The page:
Nothing can bring you happiness but yourself.

~ Ralph Waldo Emerson ~

Praise Not Flattery Will Get You There

October 13th, 2013 ~ Est. reading time: 2 mins, 36 secs

Giving praise and encouragement goes a long way.

Giving praise and encouragement goes a long way.

Everybody loves praise. Whether we feel comfortable about it or not comes down to the way it is delivered. But if it’s genuine and couched in measurable efforts or obvious qualities, praise feels good.

Not so flattery. Though we might accept it in preference to no recognition, flattery from a gilded tongue comes with strings and never leaves us quite so comfortable about what it really means.

From a happiness perspective we do well to question intentions and trust our gut feeling about those “gilding the lily”.  Knowing you are adequate doesn’t need silver-tongued niceties to validate. Nor, do we need to adopt flattery at all costs.

For, knowing you are okay is enough in itself (though, for me, my faith that I am loved by the Creator is my strongest confirmation). But, whichever way we find a solid sense of validation, it should protect us from others who might prey upon our frailties with false words of approval.

While getting praise offers a different influence, it also needs to speak to the values that you hold. That way, instead of feeding ego, it can affirm our efforts and aspects of character in a favorable way.

I know this all sounds very solemn but the power of praise and flattery is immense. So it pays to have good ways of putting it all into healthy perspective.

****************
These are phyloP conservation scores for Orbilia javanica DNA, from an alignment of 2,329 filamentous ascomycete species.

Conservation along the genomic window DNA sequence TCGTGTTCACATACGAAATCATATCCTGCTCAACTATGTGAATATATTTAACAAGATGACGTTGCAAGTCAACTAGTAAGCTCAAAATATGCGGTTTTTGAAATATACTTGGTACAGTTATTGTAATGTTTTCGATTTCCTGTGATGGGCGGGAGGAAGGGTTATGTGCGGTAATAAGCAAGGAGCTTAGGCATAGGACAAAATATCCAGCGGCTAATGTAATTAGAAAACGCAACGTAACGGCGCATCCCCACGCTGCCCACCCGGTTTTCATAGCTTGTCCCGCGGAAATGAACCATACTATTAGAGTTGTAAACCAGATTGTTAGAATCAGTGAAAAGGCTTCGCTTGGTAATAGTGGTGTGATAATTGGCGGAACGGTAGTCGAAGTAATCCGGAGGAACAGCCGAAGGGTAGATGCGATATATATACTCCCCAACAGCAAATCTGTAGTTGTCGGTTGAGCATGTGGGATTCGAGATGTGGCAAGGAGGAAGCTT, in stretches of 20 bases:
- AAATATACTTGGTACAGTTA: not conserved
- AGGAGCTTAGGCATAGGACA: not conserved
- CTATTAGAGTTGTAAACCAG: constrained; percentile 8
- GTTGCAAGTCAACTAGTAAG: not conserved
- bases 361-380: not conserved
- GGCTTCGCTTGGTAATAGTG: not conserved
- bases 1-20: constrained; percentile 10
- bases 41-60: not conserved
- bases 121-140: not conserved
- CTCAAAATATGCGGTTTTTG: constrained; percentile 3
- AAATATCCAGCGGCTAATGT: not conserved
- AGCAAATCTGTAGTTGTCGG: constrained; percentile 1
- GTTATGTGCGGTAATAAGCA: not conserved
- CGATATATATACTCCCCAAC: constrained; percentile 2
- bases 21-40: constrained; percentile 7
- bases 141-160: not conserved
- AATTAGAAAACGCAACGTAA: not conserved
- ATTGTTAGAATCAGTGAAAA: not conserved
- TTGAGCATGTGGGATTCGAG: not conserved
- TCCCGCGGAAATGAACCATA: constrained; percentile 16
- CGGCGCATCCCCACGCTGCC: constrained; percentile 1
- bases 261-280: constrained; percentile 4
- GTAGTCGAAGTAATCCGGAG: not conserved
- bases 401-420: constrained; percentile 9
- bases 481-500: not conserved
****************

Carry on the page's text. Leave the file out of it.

Meanwhile, it’s important that we apply our own insights and experience in the way we praise, so we don’t stray into shallow flattery. Otherwise, our words can easily be the things that cause others to feel confused and doubt our best intentions.

How do we avoid vacuous flattery? By focusing on the strengths in others that we genuinely see. Better still is to praise people’s efforts, because that is measurable, recognizes their achievements, and values the choices they put in behind them.

Instead of saying, “Irene, you look so pretty” (which might be something Irene actually hasn’t much say in), a comment about seeing her being considerate towards other people’s needs verifies that you value her actions (e.g. “Irene, the way you made sure everyone felt welcome was so thoughtful”).

But then I would add an extra element, to make sure the person wasn’t left having to fend off unexpected attention because that can be publicly embarrassing (e.g. “John, the way you turned that golf buggy into a submarine during the holidays is amazing. Where did you learn to do that?”).

By adding a verifying question at the end you give the person you are praising a way to respond that prevents them from being put on the spot. John, could, for instance, explain that his uncle Cecil was a mad scientist who taught him how to build weird things. In turn, this gives him reason to interpret his ability, and that’s always good.

Is praise something you can go overboard with? Well, on the surface it might be. Yet, if it discerns the efforts of others and doesn’t exaggerate achievement, you can do a lot of praising before anyone would find it even slightly discomforting. On the contrary, the more solid praise we share, the better for everyone.

Flattery, on the other hand, is nobody’s friend. And whilst many will readily accept it regardless, it’s always wise to avoid or ignore it. Just politely say “thanks” and move on, and for your own part, scrupulously avoid using it. For what we say and do does matter, even if the only person taking it all to heart is ourselves. Integrity was, is, and always will be a profoundly good thing and praise is an inspiring aspect of that.

A Glad Quote Or Two

Gratitude Not Attitude

Praise Where It’s Due And It Usually Is





Comments are closed.